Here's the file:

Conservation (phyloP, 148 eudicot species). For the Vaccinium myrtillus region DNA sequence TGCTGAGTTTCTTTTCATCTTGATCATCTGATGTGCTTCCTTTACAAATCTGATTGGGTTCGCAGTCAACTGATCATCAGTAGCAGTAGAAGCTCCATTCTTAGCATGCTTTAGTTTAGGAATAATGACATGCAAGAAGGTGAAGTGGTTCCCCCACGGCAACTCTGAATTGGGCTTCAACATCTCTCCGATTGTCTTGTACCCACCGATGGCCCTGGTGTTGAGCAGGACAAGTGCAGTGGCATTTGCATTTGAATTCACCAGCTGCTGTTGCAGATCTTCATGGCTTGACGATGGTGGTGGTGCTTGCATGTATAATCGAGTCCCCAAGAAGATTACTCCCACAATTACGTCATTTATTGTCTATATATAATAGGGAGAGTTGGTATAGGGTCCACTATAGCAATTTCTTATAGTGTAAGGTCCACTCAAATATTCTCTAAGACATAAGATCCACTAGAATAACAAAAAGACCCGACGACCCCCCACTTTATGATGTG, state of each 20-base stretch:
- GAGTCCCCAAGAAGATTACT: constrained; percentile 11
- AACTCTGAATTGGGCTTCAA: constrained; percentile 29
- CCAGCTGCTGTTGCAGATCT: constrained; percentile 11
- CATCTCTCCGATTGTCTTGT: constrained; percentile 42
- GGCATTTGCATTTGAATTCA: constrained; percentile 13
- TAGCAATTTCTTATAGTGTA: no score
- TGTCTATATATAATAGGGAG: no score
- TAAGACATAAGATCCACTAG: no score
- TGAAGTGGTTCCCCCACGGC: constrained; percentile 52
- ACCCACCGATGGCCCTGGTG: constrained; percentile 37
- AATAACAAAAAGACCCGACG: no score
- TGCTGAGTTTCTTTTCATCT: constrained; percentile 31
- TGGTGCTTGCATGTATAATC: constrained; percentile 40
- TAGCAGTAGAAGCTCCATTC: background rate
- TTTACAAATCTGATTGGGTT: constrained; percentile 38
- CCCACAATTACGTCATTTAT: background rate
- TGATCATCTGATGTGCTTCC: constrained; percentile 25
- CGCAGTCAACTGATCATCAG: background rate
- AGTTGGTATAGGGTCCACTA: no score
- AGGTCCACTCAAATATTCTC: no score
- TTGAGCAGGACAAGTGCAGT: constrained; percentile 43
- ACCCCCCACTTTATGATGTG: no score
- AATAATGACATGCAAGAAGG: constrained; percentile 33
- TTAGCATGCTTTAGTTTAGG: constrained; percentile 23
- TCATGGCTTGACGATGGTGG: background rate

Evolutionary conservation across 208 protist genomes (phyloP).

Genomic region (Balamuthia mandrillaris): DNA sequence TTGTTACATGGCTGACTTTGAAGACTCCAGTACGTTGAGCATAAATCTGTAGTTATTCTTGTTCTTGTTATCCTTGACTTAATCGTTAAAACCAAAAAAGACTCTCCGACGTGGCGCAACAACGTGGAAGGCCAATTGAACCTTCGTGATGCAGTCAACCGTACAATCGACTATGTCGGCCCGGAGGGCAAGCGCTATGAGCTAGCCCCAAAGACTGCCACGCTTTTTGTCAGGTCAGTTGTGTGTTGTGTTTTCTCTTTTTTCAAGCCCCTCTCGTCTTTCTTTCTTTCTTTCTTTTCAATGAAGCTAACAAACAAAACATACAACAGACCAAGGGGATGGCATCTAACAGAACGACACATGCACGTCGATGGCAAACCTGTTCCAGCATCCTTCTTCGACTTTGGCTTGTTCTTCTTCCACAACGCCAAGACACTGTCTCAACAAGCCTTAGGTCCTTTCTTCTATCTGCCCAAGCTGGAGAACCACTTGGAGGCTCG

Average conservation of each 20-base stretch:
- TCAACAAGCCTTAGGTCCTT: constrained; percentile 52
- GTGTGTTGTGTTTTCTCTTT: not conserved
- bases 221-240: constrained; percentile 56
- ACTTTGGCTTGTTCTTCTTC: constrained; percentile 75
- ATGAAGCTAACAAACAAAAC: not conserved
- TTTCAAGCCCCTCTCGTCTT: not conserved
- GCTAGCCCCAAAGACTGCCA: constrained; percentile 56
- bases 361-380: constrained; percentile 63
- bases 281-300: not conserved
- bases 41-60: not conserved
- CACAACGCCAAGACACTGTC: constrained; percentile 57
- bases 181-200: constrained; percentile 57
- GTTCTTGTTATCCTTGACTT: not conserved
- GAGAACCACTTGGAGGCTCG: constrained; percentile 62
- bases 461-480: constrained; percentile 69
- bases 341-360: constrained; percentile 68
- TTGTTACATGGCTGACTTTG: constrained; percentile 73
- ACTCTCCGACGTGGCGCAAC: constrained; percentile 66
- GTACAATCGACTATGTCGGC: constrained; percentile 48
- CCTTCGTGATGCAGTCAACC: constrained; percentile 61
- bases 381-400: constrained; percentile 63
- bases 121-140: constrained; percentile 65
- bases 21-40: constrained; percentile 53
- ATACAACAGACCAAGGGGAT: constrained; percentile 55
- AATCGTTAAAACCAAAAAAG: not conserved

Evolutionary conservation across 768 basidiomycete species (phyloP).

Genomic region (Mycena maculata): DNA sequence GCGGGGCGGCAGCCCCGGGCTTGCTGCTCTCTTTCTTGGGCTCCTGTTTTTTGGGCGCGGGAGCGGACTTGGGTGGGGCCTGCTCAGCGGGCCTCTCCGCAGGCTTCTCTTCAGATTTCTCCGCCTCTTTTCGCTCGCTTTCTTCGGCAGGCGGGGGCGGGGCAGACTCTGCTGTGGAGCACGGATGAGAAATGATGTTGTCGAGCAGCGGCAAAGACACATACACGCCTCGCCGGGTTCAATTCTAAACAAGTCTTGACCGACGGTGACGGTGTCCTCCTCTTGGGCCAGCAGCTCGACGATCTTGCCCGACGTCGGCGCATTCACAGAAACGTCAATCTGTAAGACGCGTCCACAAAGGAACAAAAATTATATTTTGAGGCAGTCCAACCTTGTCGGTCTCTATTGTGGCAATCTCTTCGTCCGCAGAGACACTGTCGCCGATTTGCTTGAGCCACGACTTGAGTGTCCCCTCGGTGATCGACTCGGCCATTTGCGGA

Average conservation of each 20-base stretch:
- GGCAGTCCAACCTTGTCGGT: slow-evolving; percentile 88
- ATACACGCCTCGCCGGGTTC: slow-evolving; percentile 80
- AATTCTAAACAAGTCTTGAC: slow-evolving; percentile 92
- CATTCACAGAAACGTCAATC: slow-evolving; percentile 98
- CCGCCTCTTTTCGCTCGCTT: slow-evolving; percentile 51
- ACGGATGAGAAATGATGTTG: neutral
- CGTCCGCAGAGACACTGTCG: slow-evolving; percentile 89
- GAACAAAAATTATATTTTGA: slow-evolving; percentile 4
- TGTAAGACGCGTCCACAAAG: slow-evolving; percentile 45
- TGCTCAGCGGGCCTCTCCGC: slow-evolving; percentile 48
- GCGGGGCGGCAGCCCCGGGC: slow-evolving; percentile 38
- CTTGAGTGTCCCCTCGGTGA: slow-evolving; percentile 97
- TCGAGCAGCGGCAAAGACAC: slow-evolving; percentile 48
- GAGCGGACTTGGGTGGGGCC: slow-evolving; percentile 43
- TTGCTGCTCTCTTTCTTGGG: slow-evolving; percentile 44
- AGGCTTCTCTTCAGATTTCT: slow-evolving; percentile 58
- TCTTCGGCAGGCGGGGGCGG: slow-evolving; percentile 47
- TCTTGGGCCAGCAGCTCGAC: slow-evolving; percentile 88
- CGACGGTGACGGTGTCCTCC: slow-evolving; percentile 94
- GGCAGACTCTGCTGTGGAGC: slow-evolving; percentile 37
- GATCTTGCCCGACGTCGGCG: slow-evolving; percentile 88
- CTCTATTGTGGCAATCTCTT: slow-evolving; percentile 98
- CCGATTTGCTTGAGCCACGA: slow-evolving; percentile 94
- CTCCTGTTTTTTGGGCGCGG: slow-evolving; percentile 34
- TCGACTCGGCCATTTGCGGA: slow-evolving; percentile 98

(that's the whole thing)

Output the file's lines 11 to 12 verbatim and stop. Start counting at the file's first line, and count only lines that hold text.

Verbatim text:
- ACCCACCGATGGCCCTGGTG: constrained; percentile 37
- AATAACAAAAAGACCCGACG: no score